And I think the place where I think laypeople from watching the news or whatnot are most familiar with that occurring are, you know, in the context of criminal cases where they have hearings about whether or not a confession is admissible as evidence or not, or whether or not a particular video.
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Suppression of evidence.
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So in the criminal context and in news stories, people have some familiarity that, oh, right, yeah, there are those things that go on before the trial even starts about whether or not certain things are admissible.
00:30:58,000 --> 00:31:12,000
In basically every civil trial that gets to actual trial, there are some version of those kinds of hearings that go on where, and usually it's the defendant's asking, generally the rule is the plaintiff's won everything in and the defendant's want to limit it as much as possible.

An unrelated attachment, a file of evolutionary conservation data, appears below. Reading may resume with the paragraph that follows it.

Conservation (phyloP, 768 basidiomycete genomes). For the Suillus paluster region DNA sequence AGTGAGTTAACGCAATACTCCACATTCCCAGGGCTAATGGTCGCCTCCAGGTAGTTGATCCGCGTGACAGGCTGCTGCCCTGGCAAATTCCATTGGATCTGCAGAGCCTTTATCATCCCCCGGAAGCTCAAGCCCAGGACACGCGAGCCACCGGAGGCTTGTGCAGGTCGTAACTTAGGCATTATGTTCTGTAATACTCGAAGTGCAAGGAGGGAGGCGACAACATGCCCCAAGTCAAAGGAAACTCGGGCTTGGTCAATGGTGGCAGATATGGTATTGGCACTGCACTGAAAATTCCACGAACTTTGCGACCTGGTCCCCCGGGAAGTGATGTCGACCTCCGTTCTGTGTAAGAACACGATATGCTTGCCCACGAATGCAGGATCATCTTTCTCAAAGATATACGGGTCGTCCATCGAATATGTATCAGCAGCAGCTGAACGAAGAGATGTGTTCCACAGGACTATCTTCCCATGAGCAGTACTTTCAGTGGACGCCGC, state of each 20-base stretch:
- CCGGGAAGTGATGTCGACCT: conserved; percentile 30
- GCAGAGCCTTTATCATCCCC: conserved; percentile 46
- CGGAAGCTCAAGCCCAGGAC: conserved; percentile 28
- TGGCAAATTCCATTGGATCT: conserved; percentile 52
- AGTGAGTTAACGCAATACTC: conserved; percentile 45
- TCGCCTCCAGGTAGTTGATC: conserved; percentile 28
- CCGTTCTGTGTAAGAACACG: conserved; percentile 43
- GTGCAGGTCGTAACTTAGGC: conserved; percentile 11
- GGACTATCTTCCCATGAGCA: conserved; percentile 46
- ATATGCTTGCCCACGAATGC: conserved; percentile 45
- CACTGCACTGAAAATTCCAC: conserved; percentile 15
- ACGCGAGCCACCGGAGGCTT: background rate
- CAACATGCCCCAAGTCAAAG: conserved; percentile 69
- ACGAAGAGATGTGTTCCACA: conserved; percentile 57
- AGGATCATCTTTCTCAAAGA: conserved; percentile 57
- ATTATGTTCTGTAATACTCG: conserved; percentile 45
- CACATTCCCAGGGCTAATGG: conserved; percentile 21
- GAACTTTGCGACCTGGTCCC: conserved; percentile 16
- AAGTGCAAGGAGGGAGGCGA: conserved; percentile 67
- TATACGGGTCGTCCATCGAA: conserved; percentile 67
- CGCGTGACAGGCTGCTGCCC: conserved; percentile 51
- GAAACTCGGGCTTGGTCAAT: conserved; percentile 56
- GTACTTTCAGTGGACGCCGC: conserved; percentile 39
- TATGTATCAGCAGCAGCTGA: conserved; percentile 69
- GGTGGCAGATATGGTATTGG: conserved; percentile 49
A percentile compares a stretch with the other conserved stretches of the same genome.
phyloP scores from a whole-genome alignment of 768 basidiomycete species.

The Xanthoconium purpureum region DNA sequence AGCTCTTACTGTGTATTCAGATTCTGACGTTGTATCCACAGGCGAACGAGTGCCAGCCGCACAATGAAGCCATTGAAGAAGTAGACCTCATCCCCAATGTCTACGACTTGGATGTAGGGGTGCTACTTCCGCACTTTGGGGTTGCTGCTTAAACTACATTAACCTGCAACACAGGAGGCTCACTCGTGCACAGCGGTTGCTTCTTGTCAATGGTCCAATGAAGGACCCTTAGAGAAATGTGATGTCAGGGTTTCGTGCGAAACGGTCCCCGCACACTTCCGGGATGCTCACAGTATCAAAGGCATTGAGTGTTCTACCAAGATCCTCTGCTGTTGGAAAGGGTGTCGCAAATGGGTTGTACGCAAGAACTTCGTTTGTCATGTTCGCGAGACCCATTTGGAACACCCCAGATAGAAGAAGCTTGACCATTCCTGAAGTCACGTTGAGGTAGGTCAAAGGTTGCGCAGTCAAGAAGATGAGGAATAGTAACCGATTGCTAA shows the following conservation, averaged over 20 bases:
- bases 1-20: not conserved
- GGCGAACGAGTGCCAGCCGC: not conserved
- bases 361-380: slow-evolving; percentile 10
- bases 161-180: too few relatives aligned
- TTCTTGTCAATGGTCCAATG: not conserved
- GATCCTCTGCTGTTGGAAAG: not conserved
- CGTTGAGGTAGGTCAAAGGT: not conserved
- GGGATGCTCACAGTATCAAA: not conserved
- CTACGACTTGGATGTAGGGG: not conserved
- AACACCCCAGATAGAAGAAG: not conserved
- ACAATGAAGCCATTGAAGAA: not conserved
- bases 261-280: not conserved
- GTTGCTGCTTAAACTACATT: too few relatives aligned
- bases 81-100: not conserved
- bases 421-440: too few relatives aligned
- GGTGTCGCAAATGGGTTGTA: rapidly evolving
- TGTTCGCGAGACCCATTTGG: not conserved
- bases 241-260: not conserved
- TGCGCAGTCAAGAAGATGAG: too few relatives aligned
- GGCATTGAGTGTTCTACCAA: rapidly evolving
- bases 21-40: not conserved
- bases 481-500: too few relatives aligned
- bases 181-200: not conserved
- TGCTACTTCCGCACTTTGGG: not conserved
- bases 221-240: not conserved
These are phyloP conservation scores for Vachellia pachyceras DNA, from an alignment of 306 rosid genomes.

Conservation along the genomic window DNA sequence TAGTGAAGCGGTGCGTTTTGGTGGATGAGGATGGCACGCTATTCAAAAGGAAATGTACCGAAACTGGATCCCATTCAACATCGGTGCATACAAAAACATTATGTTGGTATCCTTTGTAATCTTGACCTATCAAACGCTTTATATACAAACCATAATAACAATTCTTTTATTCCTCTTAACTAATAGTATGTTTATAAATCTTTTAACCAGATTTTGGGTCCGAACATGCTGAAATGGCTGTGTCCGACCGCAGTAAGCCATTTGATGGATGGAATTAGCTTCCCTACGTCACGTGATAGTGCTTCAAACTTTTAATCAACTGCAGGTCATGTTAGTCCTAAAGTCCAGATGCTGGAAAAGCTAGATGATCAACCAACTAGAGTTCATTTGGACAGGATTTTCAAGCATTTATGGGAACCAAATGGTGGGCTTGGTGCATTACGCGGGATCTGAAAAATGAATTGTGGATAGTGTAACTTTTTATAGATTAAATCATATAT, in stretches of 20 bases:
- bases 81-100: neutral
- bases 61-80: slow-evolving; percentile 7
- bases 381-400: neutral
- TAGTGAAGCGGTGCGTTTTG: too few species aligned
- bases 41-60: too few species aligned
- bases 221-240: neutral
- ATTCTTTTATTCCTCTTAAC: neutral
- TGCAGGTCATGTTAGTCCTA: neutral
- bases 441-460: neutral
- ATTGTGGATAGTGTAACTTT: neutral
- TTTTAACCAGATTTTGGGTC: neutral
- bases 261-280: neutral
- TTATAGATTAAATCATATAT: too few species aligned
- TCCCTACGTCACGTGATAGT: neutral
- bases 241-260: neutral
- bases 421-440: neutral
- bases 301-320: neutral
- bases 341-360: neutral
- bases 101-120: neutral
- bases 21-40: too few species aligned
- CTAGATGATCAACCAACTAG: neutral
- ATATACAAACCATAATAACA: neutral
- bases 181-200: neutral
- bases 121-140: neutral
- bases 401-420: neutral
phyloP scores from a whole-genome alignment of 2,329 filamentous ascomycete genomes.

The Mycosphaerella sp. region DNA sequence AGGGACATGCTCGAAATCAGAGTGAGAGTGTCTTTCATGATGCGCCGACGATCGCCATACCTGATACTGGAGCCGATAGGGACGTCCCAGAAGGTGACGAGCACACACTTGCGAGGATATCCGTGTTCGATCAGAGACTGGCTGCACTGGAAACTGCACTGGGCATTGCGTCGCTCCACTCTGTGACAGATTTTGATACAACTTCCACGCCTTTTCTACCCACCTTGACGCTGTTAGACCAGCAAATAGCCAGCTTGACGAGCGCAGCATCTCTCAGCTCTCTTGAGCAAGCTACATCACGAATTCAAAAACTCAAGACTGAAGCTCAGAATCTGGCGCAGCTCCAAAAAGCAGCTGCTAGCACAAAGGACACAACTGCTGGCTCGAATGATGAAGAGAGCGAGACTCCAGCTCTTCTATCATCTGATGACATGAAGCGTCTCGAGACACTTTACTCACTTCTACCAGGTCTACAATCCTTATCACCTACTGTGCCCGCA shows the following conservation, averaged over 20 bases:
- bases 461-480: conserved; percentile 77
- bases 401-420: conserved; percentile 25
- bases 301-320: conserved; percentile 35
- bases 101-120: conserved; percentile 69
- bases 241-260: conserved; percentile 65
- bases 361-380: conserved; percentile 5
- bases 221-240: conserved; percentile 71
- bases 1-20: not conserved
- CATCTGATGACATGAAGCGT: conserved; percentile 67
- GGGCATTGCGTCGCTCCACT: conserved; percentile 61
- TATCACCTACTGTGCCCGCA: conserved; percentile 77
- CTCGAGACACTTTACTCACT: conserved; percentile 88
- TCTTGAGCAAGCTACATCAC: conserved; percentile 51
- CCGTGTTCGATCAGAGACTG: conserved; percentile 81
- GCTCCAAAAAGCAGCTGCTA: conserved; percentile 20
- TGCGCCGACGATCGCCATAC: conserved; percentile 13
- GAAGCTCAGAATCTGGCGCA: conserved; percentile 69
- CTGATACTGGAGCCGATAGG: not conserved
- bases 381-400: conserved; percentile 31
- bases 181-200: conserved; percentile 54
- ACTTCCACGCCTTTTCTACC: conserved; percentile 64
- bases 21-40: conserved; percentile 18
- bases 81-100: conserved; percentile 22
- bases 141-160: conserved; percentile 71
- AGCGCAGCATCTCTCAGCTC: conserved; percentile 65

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There's always at least some number of motions that have been presented to the judge, and we don't know how he ruled as a juror, but one of the things that happened outside of your earshot is the judge has put in place a bunch of court orders about what specific things that parties may want to introduce as evidence are allowed in and what things aren't allowed in.
00:31:37,000 --> 00:31:51,000
And that'll do it for this episode of I strenuously object. If you have any feedback to give to the podcast. If you have any questions for our mailing it in segment or any feedback whatsoever, email us at iobject at pghfirm.com.
00:31:51,000 --> 00:31:59,000
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00:31:59,000 --> 00:32:22,000
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00:32:22,000 --> 00:32:32,000
Until next time, some parting advice.
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Noah, are we adjourned? We are adjourned.
Noah and Bill deliberate on several items in the news, the overriding question being "Do these plaintiffs have a case?"
With the latest celebrity trial of the century coming to a close, Noah and Bill ask the eternal question, "What have we learned?"
The trial has barely started and the ISO gang already has plenty to say about it!